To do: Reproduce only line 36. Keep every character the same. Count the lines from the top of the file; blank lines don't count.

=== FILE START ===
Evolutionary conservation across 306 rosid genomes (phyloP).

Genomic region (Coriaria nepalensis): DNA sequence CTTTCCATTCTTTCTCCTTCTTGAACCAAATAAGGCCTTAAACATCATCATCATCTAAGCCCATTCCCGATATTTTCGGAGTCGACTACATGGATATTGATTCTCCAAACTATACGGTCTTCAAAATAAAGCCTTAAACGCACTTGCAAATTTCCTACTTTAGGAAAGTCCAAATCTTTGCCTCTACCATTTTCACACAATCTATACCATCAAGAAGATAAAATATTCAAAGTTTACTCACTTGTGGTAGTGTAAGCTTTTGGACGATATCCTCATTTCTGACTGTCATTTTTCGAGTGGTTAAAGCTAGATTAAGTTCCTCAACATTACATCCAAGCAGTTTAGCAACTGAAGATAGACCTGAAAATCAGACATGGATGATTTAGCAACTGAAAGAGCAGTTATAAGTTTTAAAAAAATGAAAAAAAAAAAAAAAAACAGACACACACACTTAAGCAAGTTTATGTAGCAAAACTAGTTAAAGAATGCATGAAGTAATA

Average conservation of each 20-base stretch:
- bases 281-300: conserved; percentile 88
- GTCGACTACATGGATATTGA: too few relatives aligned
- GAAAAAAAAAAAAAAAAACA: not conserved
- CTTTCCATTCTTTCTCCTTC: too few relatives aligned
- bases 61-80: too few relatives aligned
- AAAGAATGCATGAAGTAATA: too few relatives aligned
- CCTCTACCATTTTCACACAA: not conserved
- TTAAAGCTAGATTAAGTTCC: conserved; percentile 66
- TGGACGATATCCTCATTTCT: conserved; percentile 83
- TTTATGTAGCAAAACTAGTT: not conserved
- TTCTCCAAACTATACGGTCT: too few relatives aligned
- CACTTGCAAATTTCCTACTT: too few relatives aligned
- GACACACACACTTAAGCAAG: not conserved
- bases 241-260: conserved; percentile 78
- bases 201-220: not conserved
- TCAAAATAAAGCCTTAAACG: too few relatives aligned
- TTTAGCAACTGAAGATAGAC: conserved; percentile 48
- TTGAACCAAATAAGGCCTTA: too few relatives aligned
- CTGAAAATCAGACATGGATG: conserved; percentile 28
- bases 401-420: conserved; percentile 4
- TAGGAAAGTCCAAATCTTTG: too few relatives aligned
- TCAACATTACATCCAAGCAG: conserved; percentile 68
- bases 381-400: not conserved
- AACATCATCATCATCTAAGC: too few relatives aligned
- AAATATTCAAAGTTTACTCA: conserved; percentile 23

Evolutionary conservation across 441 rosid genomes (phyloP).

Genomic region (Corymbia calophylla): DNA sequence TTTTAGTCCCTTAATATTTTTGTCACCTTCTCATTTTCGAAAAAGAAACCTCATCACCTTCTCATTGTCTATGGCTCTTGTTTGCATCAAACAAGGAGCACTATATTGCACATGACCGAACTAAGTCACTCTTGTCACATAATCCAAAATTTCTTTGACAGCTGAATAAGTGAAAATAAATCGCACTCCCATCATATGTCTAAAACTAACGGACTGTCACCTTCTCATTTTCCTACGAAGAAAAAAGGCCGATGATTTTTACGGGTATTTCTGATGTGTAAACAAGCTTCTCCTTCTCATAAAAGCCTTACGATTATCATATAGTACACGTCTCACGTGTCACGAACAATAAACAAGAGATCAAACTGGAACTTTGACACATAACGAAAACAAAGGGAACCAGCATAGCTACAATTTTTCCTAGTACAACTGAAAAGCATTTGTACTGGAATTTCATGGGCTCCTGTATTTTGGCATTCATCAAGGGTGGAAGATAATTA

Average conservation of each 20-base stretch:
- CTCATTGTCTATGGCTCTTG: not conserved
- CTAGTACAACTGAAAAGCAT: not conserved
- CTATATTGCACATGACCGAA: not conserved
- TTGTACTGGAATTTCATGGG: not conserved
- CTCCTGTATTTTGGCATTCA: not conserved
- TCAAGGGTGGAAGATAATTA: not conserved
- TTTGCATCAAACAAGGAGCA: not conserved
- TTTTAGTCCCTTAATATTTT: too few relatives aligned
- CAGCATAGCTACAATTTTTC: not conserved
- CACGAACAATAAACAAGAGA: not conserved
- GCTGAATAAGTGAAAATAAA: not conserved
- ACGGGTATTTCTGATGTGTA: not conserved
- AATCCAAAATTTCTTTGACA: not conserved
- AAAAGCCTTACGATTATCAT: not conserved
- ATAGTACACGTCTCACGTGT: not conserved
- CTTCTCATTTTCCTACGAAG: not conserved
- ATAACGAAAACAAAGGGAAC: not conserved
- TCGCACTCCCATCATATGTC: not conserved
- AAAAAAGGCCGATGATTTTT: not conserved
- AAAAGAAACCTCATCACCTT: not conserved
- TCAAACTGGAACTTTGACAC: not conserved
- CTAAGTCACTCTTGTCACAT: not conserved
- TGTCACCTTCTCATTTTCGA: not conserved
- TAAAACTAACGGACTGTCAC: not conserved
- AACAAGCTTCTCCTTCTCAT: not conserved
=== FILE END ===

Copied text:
- CTCCTGTATTTTGGCATTCA: not conserved